Mr Maclaurin had still more extensive views for the improvement of geography and navigation over all the surface of the globe. After carefully perusing all the accounts of voyages, both in the South and North Seas, he was of opinion that the sea was most probably to be found open from Greenland to the South Sea, by the North Pole; and, when schemes for finding out such a passage were submitted to parliament in 1744, he was consulted concerning them by several persons of high rank and influence; but before he could finish the memorials which he proposed to have sent, the premium was limited to the discovery of a north-west passage, and Mr Maclaurin used to regret that the word west was inserted, because he thought a passage, if at all to be found, must lie not far from the pole. Of this he appeared to be so deeply persuaded, that he has been heard to say, if his situation could admit of such adventures, he would gladly undertake the voyage, even at his own cost.

Such was the zeal this amiable and celebrated man evinced on every occasion for the public good: the last and most remarkable instance, is that which we shall now relate.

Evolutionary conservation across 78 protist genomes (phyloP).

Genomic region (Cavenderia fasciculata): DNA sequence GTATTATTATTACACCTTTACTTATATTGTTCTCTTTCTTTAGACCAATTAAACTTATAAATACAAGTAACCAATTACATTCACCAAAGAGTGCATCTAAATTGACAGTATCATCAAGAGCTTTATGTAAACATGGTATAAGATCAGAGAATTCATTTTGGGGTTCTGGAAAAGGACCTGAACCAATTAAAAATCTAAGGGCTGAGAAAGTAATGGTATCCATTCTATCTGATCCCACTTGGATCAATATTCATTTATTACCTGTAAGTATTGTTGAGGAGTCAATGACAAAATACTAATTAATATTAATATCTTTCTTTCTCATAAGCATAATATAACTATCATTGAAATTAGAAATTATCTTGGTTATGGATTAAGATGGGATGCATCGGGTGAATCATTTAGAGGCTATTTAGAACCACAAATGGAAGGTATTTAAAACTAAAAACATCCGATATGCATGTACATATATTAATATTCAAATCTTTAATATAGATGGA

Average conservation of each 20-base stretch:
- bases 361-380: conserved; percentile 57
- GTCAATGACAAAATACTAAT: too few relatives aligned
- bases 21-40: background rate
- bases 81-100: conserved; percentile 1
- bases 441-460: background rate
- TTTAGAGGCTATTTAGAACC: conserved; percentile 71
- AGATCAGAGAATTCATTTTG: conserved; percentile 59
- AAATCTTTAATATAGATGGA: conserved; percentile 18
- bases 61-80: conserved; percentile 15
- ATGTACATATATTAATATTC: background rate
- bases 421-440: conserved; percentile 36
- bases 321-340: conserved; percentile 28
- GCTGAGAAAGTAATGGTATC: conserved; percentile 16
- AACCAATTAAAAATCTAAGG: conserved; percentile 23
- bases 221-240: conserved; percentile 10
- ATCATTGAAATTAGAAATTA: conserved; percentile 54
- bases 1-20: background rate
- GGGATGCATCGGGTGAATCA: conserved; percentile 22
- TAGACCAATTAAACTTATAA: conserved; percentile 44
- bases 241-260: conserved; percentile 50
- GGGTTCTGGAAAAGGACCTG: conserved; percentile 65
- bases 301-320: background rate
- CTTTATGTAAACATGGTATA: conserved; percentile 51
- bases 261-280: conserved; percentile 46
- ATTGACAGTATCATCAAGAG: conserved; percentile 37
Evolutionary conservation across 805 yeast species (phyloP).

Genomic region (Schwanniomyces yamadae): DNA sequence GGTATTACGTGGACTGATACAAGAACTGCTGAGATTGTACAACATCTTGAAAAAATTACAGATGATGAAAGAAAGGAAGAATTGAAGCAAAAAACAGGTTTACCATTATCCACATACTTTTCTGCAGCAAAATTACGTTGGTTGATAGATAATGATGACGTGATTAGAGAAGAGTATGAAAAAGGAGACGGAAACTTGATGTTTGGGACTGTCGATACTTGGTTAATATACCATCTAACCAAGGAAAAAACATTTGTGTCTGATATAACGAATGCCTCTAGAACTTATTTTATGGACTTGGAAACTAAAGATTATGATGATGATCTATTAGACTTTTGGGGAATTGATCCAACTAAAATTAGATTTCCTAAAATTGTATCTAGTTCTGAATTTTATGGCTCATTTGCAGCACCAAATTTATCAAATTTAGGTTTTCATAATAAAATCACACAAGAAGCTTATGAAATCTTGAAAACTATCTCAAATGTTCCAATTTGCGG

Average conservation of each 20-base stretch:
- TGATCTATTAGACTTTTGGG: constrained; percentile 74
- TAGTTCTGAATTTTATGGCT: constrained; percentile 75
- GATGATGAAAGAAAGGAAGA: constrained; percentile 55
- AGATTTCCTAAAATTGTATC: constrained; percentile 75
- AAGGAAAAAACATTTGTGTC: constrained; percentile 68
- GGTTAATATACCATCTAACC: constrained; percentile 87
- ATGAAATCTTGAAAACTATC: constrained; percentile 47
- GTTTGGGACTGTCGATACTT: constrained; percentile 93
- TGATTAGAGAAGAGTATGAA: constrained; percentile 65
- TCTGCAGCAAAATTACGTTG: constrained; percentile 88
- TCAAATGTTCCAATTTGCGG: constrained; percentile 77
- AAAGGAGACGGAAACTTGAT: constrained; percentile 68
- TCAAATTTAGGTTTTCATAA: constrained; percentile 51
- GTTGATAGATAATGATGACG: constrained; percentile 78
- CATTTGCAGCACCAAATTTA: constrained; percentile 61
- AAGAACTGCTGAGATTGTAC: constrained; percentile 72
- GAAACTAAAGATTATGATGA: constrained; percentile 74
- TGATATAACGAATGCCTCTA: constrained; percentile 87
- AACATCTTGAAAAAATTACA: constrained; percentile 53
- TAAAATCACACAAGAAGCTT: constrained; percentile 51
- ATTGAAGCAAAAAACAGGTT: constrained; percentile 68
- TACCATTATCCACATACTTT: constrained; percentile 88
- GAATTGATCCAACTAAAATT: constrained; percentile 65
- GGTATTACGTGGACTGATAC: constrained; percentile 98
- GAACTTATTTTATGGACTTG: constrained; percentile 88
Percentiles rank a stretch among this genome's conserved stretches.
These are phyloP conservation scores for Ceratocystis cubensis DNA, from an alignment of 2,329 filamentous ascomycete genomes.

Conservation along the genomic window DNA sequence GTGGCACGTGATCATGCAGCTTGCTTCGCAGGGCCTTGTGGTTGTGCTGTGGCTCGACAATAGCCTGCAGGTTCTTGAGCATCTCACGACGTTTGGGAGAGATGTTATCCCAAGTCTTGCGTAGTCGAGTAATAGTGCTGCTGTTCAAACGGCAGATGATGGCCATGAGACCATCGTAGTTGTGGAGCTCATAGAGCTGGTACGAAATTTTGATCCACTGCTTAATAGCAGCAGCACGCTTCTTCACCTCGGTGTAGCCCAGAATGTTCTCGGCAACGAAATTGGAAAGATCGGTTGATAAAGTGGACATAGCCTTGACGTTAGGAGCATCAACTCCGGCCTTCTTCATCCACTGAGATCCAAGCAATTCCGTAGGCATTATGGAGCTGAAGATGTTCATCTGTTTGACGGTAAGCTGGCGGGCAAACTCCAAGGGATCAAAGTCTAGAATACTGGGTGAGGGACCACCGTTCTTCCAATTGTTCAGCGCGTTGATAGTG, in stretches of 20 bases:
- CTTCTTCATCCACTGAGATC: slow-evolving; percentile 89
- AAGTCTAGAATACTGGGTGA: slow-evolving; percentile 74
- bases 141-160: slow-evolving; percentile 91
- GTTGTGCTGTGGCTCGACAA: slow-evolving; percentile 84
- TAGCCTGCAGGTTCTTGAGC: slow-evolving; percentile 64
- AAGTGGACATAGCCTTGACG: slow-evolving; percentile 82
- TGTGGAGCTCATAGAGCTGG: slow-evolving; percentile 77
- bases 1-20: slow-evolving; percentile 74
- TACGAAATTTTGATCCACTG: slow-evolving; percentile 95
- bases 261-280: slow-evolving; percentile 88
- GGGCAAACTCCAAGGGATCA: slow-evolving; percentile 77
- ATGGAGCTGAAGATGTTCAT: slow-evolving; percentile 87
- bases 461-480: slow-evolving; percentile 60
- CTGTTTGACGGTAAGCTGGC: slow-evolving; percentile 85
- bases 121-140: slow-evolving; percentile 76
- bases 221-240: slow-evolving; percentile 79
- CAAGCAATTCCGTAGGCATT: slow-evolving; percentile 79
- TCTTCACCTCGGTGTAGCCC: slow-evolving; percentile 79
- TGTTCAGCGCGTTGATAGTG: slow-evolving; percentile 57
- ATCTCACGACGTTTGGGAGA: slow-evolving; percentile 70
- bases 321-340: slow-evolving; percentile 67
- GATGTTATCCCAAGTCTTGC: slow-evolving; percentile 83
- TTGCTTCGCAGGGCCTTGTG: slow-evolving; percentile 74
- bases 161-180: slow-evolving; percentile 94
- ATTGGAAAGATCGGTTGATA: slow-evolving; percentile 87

In 1745, when the Highland army had got between Edinburgh and the king’s troops, Mr Maclaurin was the first to rouse the friends of the existing government from the security in which they had hitherto continued; and though he was aware that the city was not long defensible, or able to resist even the undisciplined and ill-armed host that was advancing to attack it, yet as he foresaw how much might be gained by the insurgents’ possessing themselves of the capital, and the king’s forces, under Sir John Cope, being daily expected, he made plans of the walls, proposed the several trenches, barricades, batteries, and all such defences as he thought could be thrown up before the arrival of the enemy, earnestly hoping that the town might thus hold out till relieved. The whole burden, not only of contriving, but also of overseeing the execution of this hasty defence, fell to Mr Maclaurin’s share. He was indefatigable in his exertions, employed both night and day in drawing plans, and running from place to place; so that the anxiety, fatigue, and cold to which he was thus exposed, affecting a constitution naturally weak, laid the foundation of the disease of which he died. It is not properly connected with our subject to inquire how Mr Maclaurin’s plans were neglected or defeated, or by what means prince Charles got possession of Edinburgh; but, after defeating the king’s troops at Prestonpans, he found himself in such strength as to issue several very arbitrary orders, among which was one commanding all who had been volunteers in the defence of the city, before a stated time, to wait on his secretary, to subscribe a recantation of what they had done, and a promise of submission to the new government, under the pain of being deemed and treated as rebels. Mr Maclaurin had acted too conspicuous a part as a volunteer, to hope to escape their vengeance, if he once fell into their hands; he therefore privately withdrew into England, before the last day of receiving the submissions, but not before he contrived means to convey a good telescope into the castle, and to supply the garrison with provisions.